First Strokes Swim School Est.1997
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Up to nine million adults - 20 per cent of men and 22 per cent of women over the age of 14 - are unable to swim, according to the Amateur Swimming Association.
One in five adults in the UK are unable to swim, a survey has revealed.
According to the Amateur Swimming Association (ASA), up to nine million men and women aged over 14 in UK have never learned to swim, with the highest number of non-swimmers above 65.
The group's study, which also suggested that 2.13 million adults want to learn to swim, calls on policy makers to ensure swimming is accessible to all.
Edward Lord, chair of the ASA group board, said: "We need the support of local and national policy makers to help ensure good quality, affordable, aquatic facilities remain available to all.
"We are working closely with pool operators and partners to develop local aquatic projects that encourage more people to take to the water."
Mr Lord added that more Britons would learn to swim if there was greater encouragement and support for the development of emerging talent to compete on the world stage.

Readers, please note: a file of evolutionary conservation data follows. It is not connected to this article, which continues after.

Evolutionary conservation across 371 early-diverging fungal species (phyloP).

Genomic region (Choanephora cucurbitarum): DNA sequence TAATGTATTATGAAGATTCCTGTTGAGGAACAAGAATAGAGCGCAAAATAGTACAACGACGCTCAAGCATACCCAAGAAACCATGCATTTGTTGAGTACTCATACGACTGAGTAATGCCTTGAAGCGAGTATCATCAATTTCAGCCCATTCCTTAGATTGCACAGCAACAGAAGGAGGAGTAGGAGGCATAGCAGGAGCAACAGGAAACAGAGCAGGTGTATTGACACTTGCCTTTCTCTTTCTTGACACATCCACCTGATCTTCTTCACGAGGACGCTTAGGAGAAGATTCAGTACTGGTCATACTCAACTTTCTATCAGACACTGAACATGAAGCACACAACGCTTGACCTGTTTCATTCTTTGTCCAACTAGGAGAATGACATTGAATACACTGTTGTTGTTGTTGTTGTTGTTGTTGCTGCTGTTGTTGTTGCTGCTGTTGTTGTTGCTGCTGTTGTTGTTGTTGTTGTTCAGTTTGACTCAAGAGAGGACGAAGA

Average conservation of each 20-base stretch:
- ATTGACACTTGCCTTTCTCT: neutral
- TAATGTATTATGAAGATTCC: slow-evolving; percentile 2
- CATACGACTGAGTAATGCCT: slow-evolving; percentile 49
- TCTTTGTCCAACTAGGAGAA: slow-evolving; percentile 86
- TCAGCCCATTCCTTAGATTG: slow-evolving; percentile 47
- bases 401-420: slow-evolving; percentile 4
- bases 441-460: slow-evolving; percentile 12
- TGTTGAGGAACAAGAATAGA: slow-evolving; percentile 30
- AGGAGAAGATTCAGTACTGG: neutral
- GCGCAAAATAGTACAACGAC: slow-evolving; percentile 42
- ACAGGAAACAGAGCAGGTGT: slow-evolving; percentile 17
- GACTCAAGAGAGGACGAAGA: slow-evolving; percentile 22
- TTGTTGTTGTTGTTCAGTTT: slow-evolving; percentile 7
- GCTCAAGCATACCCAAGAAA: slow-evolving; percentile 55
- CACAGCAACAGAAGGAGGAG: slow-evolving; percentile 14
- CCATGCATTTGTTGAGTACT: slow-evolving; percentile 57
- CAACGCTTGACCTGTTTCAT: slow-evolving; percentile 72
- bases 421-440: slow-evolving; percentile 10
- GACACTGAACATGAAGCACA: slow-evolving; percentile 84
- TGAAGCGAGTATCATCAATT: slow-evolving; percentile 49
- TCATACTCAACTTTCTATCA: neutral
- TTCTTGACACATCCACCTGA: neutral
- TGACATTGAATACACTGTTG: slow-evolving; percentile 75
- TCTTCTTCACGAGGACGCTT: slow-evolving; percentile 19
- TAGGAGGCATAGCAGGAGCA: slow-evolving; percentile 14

ASA's findings come after it was revealed that almost half a million women in England have given up swimming in the past decade amid fears about how they look in the pool.
More than three times as many women as men stopped swimming between 2005 and 2014, with 455,300 no longer donning their bathing costumes for at least half an hour every week, according to a survey.
The ASA report also showed that swimming is the most popular participation sport in England, with more than 2.6 million adults doing 30 minutes of swimming at least once a week.
ASA chief executive Adam Paker said many adults suffer later in life after missing out on learning to swim at school.
He said: "The statistics released today show there is a great desire for people who missed out on learning to swim while at school to get in the water and take advantage of all the social and health benefits that swimming provides.
"There are many reasons why people may not feel confident in the water or are nervous about going to a pool, so we are working closely with community groups and local partners to identify and break down these barriers, and encourage the millions of adults who want to become a better swimmer to do so."